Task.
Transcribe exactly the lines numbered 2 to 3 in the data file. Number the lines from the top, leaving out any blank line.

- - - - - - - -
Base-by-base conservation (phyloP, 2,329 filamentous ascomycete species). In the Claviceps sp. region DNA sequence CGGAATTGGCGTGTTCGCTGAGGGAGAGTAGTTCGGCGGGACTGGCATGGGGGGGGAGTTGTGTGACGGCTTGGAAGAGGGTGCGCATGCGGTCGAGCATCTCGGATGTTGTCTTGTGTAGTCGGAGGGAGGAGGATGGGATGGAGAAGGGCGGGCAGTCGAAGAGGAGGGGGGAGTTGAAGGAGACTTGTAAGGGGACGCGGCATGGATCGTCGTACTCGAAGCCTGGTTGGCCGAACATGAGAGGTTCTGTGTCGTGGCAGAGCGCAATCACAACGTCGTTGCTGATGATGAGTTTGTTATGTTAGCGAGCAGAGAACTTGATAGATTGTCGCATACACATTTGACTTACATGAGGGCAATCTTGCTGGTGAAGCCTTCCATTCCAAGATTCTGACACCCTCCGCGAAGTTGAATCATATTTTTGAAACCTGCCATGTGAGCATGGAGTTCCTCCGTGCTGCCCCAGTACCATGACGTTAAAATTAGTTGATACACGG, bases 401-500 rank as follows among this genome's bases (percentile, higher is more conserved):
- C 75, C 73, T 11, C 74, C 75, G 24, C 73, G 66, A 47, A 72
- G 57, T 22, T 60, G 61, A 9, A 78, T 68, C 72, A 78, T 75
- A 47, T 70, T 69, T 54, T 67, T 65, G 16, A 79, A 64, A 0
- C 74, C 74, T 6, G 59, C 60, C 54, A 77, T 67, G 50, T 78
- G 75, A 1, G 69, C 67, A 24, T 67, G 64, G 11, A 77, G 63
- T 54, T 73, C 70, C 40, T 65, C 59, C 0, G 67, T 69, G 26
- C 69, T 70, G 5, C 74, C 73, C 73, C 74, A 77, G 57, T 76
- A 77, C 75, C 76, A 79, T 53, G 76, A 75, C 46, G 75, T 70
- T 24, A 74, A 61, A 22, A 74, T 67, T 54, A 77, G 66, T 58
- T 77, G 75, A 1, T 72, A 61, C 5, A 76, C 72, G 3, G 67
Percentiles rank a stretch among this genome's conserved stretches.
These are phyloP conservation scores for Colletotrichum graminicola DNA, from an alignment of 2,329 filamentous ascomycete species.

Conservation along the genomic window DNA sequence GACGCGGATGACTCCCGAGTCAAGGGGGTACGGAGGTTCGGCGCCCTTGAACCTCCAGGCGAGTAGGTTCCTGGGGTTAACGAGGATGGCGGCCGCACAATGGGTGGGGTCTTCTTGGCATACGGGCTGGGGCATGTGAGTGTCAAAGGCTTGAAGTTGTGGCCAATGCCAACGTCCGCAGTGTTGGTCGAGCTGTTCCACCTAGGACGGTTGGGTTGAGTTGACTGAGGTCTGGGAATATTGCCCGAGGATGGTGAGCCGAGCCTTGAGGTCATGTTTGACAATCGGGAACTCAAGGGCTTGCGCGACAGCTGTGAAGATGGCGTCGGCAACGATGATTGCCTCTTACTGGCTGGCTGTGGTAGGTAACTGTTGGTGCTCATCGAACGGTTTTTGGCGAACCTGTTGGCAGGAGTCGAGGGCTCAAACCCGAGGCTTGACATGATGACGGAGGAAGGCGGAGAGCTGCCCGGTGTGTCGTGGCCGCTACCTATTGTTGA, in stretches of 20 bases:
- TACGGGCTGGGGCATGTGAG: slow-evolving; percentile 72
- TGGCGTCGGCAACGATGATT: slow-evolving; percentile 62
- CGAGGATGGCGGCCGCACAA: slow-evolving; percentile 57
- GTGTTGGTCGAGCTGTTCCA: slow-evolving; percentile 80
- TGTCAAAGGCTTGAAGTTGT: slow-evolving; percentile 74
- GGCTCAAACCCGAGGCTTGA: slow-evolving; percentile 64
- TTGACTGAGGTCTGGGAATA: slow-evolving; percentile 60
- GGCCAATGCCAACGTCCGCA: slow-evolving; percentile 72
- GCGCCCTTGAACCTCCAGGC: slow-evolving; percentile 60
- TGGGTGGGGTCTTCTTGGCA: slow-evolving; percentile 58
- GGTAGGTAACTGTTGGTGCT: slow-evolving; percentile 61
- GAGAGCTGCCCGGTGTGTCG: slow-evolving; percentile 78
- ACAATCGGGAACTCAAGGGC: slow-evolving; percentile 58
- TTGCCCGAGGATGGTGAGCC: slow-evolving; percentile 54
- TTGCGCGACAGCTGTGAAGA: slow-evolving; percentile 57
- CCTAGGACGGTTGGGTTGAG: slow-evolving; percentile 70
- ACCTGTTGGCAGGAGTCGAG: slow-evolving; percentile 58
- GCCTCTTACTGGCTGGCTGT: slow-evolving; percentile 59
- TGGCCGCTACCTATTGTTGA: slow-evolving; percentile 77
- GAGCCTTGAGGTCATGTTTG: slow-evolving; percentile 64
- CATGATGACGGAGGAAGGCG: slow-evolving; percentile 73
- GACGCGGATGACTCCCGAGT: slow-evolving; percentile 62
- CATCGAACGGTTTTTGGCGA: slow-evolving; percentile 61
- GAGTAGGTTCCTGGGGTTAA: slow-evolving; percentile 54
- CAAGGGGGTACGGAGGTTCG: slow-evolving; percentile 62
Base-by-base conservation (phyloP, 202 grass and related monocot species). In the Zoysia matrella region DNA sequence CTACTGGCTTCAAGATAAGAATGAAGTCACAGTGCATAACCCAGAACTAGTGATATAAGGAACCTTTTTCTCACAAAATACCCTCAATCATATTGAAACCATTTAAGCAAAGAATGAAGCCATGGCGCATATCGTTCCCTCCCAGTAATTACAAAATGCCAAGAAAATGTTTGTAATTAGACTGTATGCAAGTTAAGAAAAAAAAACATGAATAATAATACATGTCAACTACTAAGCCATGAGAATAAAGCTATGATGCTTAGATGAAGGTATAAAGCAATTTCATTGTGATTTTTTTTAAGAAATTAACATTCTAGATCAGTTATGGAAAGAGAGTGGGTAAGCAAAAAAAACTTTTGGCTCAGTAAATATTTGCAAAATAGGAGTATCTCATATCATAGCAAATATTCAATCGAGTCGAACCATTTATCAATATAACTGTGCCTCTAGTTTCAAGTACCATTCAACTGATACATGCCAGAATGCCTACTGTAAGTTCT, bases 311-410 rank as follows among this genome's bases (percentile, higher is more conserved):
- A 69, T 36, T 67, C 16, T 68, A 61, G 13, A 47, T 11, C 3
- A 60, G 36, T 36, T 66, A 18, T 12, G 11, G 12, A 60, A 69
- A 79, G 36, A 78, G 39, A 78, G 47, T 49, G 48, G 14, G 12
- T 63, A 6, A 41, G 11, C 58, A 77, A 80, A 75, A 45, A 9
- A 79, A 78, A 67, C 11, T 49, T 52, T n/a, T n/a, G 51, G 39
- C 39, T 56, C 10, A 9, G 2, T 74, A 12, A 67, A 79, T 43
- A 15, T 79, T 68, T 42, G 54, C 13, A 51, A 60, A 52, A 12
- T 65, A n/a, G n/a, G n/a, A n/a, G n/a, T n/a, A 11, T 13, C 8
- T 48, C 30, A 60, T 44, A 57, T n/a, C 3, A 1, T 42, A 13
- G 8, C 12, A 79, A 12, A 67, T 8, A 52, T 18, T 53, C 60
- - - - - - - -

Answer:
- C 75, C 73, T 11, C 74, C 75, G 24, C 73, G 66, A 47, A 72
- G 57, T 22, T 60, G 61, A 9, A 78, T 68, C 72, A 78, T 75